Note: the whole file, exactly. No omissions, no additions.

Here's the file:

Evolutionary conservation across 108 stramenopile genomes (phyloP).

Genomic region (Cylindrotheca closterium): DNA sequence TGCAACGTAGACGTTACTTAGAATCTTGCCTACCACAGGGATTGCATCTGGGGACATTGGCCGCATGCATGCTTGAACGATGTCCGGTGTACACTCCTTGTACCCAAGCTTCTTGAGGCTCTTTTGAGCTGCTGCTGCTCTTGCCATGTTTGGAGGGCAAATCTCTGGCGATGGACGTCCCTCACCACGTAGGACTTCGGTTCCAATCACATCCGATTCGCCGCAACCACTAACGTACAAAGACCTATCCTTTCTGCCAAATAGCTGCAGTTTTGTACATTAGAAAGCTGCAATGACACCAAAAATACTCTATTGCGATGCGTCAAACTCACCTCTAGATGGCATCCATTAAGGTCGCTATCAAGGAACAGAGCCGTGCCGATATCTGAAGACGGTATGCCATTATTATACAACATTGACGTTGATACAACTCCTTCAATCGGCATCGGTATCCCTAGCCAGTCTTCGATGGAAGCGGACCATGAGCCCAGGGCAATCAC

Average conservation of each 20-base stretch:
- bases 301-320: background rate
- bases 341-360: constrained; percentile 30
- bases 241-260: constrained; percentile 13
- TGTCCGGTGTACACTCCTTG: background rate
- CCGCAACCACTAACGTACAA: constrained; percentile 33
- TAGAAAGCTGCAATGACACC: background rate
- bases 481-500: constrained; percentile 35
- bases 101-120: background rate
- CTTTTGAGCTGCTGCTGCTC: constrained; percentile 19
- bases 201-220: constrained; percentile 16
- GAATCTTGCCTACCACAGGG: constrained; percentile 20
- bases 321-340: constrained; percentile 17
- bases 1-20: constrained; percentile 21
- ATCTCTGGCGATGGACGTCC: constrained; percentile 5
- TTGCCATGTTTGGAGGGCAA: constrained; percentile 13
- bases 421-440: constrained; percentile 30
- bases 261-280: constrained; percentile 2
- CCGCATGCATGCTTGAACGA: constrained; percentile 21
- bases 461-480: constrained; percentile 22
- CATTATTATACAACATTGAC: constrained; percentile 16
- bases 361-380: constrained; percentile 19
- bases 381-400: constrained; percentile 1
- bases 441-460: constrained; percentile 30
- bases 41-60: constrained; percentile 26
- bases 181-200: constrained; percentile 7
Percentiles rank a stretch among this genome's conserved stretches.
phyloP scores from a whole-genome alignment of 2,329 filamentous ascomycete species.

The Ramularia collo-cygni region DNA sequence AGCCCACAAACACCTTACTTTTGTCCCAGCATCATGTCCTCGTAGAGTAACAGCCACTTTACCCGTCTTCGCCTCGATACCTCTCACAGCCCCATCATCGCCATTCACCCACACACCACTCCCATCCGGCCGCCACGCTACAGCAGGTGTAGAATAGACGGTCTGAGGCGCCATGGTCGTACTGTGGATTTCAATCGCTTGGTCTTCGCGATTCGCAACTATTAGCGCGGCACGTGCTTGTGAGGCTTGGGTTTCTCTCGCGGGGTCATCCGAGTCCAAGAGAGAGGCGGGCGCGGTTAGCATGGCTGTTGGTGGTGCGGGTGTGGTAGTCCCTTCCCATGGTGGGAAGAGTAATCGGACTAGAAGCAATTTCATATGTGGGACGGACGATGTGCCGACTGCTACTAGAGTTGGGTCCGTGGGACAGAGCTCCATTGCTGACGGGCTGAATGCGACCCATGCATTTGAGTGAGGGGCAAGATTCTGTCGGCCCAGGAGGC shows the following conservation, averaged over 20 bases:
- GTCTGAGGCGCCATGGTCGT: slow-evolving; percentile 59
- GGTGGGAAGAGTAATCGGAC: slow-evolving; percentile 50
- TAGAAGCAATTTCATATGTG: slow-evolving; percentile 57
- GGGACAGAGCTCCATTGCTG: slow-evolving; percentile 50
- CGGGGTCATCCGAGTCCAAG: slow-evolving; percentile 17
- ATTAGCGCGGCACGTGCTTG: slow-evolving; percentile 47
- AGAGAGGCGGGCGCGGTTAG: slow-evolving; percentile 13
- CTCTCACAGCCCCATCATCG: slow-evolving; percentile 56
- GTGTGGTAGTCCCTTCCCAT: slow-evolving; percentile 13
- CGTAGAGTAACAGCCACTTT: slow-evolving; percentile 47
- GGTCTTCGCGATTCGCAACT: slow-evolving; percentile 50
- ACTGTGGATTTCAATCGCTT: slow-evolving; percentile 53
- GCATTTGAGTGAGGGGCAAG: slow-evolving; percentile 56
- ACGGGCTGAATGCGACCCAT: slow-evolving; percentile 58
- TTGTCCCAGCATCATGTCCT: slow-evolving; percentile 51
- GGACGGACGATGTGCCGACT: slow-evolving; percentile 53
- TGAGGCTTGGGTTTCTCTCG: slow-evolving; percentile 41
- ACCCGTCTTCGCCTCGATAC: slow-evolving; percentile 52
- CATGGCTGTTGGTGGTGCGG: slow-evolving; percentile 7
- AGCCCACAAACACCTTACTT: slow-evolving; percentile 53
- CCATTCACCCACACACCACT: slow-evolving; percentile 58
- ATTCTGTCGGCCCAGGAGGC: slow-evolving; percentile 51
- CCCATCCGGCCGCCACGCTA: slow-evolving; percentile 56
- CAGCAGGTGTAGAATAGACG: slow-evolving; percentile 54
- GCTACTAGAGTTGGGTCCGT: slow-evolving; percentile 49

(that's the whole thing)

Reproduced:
Evolutionary conservation across 108 stramenopile genomes (phyloP).

Genomic region (Cylindrotheca closterium): DNA sequence TGCAACGTAGACGTTACTTAGAATCTTGCCTACCACAGGGATTGCATCTGGGGACATTGGCCGCATGCATGCTTGAACGATGTCCGGTGTACACTCCTTGTACCCAAGCTTCTTGAGGCTCTTTTGAGCTGCTGCTGCTCTTGCCATGTTTGGAGGGCAAATCTCTGGCGATGGACGTCCCTCACCACGTAGGACTTCGGTTCCAATCACATCCGATTCGCCGCAACCACTAACGTACAAAGACCTATCCTTTCTGCCAAATAGCTGCAGTTTTGTACATTAGAAAGCTGCAATGACACCAAAAATACTCTATTGCGATGCGTCAAACTCACCTCTAGATGGCATCCATTAAGGTCGCTATCAAGGAACAGAGCCGTGCCGATATCTGAAGACGGTATGCCATTATTATACAACATTGACGTTGATACAACTCCTTCAATCGGCATCGGTATCCCTAGCCAGTCTTCGATGGAAGCGGACCATGAGCCCAGGGCAATCAC

Average conservation of each 20-base stretch:
- bases 301-320: background rate
- bases 341-360: constrained; percentile 30
- bases 241-260: constrained; percentile 13
- TGTCCGGTGTACACTCCTTG: background rate
- CCGCAACCACTAACGTACAA: constrained; percentile 33
- TAGAAAGCTGCAATGACACC: background rate
- bases 481-500: constrained; percentile 35
- bases 101-120: background rate
- CTTTTGAGCTGCTGCTGCTC: constrained; percentile 19
- bases 201-220: constrained; percentile 16
- GAATCTTGCCTACCACAGGG: constrained; percentile 20
- bases 321-340: constrained; percentile 17
- bases 1-20: constrained; percentile 21
- ATCTCTGGCGATGGACGTCC: constrained; percentile 5
- TTGCCATGTTTGGAGGGCAA: constrained; percentile 13
- bases 421-440: constrained; percentile 30
- bases 261-280: constrained; percentile 2
- CCGCATGCATGCTTGAACGA: constrained; percentile 21
- bases 461-480: constrained; percentile 22
- CATTATTATACAACATTGAC: constrained; percentile 16
- bases 361-380: constrained; percentile 19
- bases 381-400: constrained; percentile 1
- bases 441-460: constrained; percentile 30
- bases 41-60: constrained; percentile 26
- bases 181-200: constrained; percentile 7
Percentiles rank a stretch among this genome's conserved stretches.
phyloP scores from a whole-genome alignment of 2,329 filamentous ascomycete species.

The Ramularia collo-cygni region DNA sequence AGCCCACAAACACCTTACTTTTGTCCCAGCATCATGTCCTCGTAGAGTAACAGCCACTTTACCCGTCTTCGCCTCGATACCTCTCACAGCCCCATCATCGCCATTCACCCACACACCACTCCCATCCGGCCGCCACGCTACAGCAGGTGTAGAATAGACGGTCTGAGGCGCCATGGTCGTACTGTGGATTTCAATCGCTTGGTCTTCGCGATTCGCAACTATTAGCGCGGCACGTGCTTGTGAGGCTTGGGTTTCTCTCGCGGGGTCATCCGAGTCCAAGAGAGAGGCGGGCGCGGTTAGCATGGCTGTTGGTGGTGCGGGTGTGGTAGTCCCTTCCCATGGTGGGAAGAGTAATCGGACTAGAAGCAATTTCATATGTGGGACGGACGATGTGCCGACTGCTACTAGAGTTGGGTCCGTGGGACAGAGCTCCATTGCTGACGGGCTGAATGCGACCCATGCATTTGAGTGAGGGGCAAGATTCTGTCGGCCCAGGAGGC shows the following conservation, averaged over 20 bases:
- GTCTGAGGCGCCATGGTCGT: slow-evolving; percentile 59
- GGTGGGAAGAGTAATCGGAC: slow-evolving; percentile 50
- TAGAAGCAATTTCATATGTG: slow-evolving; percentile 57
- GGGACAGAGCTCCATTGCTG: slow-evolving; percentile 50
- CGGGGTCATCCGAGTCCAAG: slow-evolving; percentile 17
- ATTAGCGCGGCACGTGCTTG: slow-evolving; percentile 47
- AGAGAGGCGGGCGCGGTTAG: slow-evolving; percentile 13
- CTCTCACAGCCCCATCATCG: slow-evolving; percentile 56
- GTGTGGTAGTCCCTTCCCAT: slow-evolving; percentile 13
- CGTAGAGTAACAGCCACTTT: slow-evolving; percentile 47
- GGTCTTCGCGATTCGCAACT: slow-evolving; percentile 50
- ACTGTGGATTTCAATCGCTT: slow-evolving; percentile 53
- GCATTTGAGTGAGGGGCAAG: slow-evolving; percentile 56
- ACGGGCTGAATGCGACCCAT: slow-evolving; percentile 58
- TTGTCCCAGCATCATGTCCT: slow-evolving; percentile 51
- GGACGGACGATGTGCCGACT: slow-evolving; percentile 53
- TGAGGCTTGGGTTTCTCTCG: slow-evolving; percentile 41
- ACCCGTCTTCGCCTCGATAC: slow-evolving; percentile 52
- CATGGCTGTTGGTGGTGCGG: slow-evolving; percentile 7
- AGCCCACAAACACCTTACTT: slow-evolving; percentile 53
- CCATTCACCCACACACCACT: slow-evolving; percentile 58
- ATTCTGTCGGCCCAGGAGGC: slow-evolving; percentile 51
- CCCATCCGGCCGCCACGCTA: slow-evolving; percentile 56
- CAGCAGGTGTAGAATAGACG: slow-evolving; percentile 54
- GCTACTAGAGTTGGGTCCGT: slow-evolving; percentile 49